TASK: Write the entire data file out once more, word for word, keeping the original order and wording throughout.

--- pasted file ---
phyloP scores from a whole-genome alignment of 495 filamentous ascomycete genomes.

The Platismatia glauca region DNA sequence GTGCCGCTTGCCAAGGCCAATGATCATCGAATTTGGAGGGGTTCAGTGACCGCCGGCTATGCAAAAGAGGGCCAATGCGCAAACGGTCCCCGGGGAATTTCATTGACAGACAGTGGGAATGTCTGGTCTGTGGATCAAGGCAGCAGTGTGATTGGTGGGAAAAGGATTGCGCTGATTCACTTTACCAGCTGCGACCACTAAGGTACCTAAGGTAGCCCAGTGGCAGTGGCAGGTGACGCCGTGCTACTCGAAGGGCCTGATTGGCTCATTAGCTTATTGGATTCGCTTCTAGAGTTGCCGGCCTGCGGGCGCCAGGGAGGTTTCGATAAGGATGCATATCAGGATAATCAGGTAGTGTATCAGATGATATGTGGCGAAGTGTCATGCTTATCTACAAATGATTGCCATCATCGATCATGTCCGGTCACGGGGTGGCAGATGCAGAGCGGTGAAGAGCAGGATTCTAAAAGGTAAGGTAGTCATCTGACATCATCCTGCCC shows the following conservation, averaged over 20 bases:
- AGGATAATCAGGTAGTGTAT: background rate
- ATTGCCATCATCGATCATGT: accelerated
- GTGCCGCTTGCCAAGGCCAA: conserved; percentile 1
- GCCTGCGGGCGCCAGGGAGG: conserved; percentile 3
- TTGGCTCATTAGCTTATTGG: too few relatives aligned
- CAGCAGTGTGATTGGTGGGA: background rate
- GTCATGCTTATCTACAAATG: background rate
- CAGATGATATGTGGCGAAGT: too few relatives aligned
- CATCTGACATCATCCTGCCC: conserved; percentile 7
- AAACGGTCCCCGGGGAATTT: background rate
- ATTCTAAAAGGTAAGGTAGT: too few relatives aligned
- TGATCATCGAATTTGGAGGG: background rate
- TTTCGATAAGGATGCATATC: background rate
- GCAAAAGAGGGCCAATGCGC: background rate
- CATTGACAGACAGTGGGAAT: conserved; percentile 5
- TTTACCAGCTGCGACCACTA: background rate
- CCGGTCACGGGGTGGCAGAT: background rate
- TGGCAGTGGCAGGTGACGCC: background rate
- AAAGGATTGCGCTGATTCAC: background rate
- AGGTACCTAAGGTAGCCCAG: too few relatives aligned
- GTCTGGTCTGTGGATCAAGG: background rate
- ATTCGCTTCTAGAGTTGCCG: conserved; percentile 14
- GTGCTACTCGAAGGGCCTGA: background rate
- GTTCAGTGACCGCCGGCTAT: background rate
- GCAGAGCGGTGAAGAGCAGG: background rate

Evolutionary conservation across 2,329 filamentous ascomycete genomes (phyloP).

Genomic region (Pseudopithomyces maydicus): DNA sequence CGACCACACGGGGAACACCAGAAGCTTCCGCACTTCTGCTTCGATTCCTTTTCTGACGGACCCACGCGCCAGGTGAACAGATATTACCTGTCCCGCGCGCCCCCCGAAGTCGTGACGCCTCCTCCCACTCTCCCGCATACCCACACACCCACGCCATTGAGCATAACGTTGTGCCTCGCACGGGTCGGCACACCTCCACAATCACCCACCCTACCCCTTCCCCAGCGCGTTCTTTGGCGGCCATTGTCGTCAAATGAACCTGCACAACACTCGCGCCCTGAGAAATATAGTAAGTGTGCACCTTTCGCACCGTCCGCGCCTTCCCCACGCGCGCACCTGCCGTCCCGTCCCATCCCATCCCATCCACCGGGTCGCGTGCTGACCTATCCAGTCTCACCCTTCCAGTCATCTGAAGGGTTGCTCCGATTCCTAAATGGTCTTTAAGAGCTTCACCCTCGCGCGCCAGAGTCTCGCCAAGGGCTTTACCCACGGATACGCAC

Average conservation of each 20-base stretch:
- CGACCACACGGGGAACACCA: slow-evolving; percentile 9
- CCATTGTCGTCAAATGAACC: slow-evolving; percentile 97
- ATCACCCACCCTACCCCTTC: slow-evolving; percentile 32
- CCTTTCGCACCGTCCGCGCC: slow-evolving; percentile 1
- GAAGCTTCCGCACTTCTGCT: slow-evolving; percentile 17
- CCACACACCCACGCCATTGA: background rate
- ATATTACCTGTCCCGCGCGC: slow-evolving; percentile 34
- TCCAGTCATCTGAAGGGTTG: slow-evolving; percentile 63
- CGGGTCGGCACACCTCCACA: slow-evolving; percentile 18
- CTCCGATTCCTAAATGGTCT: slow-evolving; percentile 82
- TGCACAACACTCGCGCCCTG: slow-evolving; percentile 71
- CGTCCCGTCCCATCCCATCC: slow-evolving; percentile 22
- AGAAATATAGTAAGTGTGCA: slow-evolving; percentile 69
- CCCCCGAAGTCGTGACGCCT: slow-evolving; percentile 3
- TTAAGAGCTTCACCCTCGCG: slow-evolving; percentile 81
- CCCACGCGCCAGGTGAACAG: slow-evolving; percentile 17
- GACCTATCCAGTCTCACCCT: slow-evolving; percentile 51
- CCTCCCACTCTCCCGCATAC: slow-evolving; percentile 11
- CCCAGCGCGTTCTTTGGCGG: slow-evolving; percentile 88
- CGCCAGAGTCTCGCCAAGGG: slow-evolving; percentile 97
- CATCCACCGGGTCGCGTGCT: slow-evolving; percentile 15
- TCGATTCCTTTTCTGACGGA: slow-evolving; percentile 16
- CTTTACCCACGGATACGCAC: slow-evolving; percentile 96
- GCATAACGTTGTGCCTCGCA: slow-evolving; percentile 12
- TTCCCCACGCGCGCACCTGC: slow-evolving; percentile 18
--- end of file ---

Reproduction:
phyloP scores from a whole-genome alignment of 495 filamentous ascomycete genomes.

The Platismatia glauca region DNA sequence GTGCCGCTTGCCAAGGCCAATGATCATCGAATTTGGAGGGGTTCAGTGACCGCCGGCTATGCAAAAGAGGGCCAATGCGCAAACGGTCCCCGGGGAATTTCATTGACAGACAGTGGGAATGTCTGGTCTGTGGATCAAGGCAGCAGTGTGATTGGTGGGAAAAGGATTGCGCTGATTCACTTTACCAGCTGCGACCACTAAGGTACCTAAGGTAGCCCAGTGGCAGTGGCAGGTGACGCCGTGCTACTCGAAGGGCCTGATTGGCTCATTAGCTTATTGGATTCGCTTCTAGAGTTGCCGGCCTGCGGGCGCCAGGGAGGTTTCGATAAGGATGCATATCAGGATAATCAGGTAGTGTATCAGATGATATGTGGCGAAGTGTCATGCTTATCTACAAATGATTGCCATCATCGATCATGTCCGGTCACGGGGTGGCAGATGCAGAGCGGTGAAGAGCAGGATTCTAAAAGGTAAGGTAGTCATCTGACATCATCCTGCCC shows the following conservation, averaged over 20 bases:
- AGGATAATCAGGTAGTGTAT: background rate
- ATTGCCATCATCGATCATGT: accelerated
- GTGCCGCTTGCCAAGGCCAA: conserved; percentile 1
- GCCTGCGGGCGCCAGGGAGG: conserved; percentile 3
- TTGGCTCATTAGCTTATTGG: too few relatives aligned
- CAGCAGTGTGATTGGTGGGA: background rate
- GTCATGCTTATCTACAAATG: background rate
- CAGATGATATGTGGCGAAGT: too few relatives aligned
- CATCTGACATCATCCTGCCC: conserved; percentile 7
- AAACGGTCCCCGGGGAATTT: background rate
- ATTCTAAAAGGTAAGGTAGT: too few relatives aligned
- TGATCATCGAATTTGGAGGG: background rate
- TTTCGATAAGGATGCATATC: background rate
- GCAAAAGAGGGCCAATGCGC: background rate
- CATTGACAGACAGTGGGAAT: conserved; percentile 5
- TTTACCAGCTGCGACCACTA: background rate
- CCGGTCACGGGGTGGCAGAT: background rate
- TGGCAGTGGCAGGTGACGCC: background rate
- AAAGGATTGCGCTGATTCAC: background rate
- AGGTACCTAAGGTAGCCCAG: too few relatives aligned
- GTCTGGTCTGTGGATCAAGG: background rate
- ATTCGCTTCTAGAGTTGCCG: conserved; percentile 14
- GTGCTACTCGAAGGGCCTGA: background rate
- GTTCAGTGACCGCCGGCTAT: background rate
- GCAGAGCGGTGAAGAGCAGG: background rate

Evolutionary conservation across 2,329 filamentous ascomycete genomes (phyloP).

Genomic region (Pseudopithomyces maydicus): DNA sequence CGACCACACGGGGAACACCAGAAGCTTCCGCACTTCTGCTTCGATTCCTTTTCTGACGGACCCACGCGCCAGGTGAACAGATATTACCTGTCCCGCGCGCCCCCCGAAGTCGTGACGCCTCCTCCCACTCTCCCGCATACCCACACACCCACGCCATTGAGCATAACGTTGTGCCTCGCACGGGTCGGCACACCTCCACAATCACCCACCCTACCCCTTCCCCAGCGCGTTCTTTGGCGGCCATTGTCGTCAAATGAACCTGCACAACACTCGCGCCCTGAGAAATATAGTAAGTGTGCACCTTTCGCACCGTCCGCGCCTTCCCCACGCGCGCACCTGCCGTCCCGTCCCATCCCATCCCATCCACCGGGTCGCGTGCTGACCTATCCAGTCTCACCCTTCCAGTCATCTGAAGGGTTGCTCCGATTCCTAAATGGTCTTTAAGAGCTTCACCCTCGCGCGCCAGAGTCTCGCCAAGGGCTTTACCCACGGATACGCAC

Average conservation of each 20-base stretch:
- CGACCACACGGGGAACACCA: slow-evolving; percentile 9
- CCATTGTCGTCAAATGAACC: slow-evolving; percentile 97
- ATCACCCACCCTACCCCTTC: slow-evolving; percentile 32
- CCTTTCGCACCGTCCGCGCC: slow-evolving; percentile 1
- GAAGCTTCCGCACTTCTGCT: slow-evolving; percentile 17
- CCACACACCCACGCCATTGA: background rate
- ATATTACCTGTCCCGCGCGC: slow-evolving; percentile 34
- TCCAGTCATCTGAAGGGTTG: slow-evolving; percentile 63
- CGGGTCGGCACACCTCCACA: slow-evolving; percentile 18
- CTCCGATTCCTAAATGGTCT: slow-evolving; percentile 82
- TGCACAACACTCGCGCCCTG: slow-evolving; percentile 71
- CGTCCCGTCCCATCCCATCC: slow-evolving; percentile 22
- AGAAATATAGTAAGTGTGCA: slow-evolving; percentile 69
- CCCCCGAAGTCGTGACGCCT: slow-evolving; percentile 3
- TTAAGAGCTTCACCCTCGCG: slow-evolving; percentile 81
- CCCACGCGCCAGGTGAACAG: slow-evolving; percentile 17
- GACCTATCCAGTCTCACCCT: slow-evolving; percentile 51
- CCTCCCACTCTCCCGCATAC: slow-evolving; percentile 11
- CCCAGCGCGTTCTTTGGCGG: slow-evolving; percentile 88
- CGCCAGAGTCTCGCCAAGGG: slow-evolving; percentile 97
- CATCCACCGGGTCGCGTGCT: slow-evolving; percentile 15
- TCGATTCCTTTTCTGACGGA: slow-evolving; percentile 16
- CTTTACCCACGGATACGCAC: slow-evolving; percentile 96
- GCATAACGTTGTGCCTCGCA: slow-evolving; percentile 12
- TTCCCCACGCGCGCACCTGC: slow-evolving; percentile 18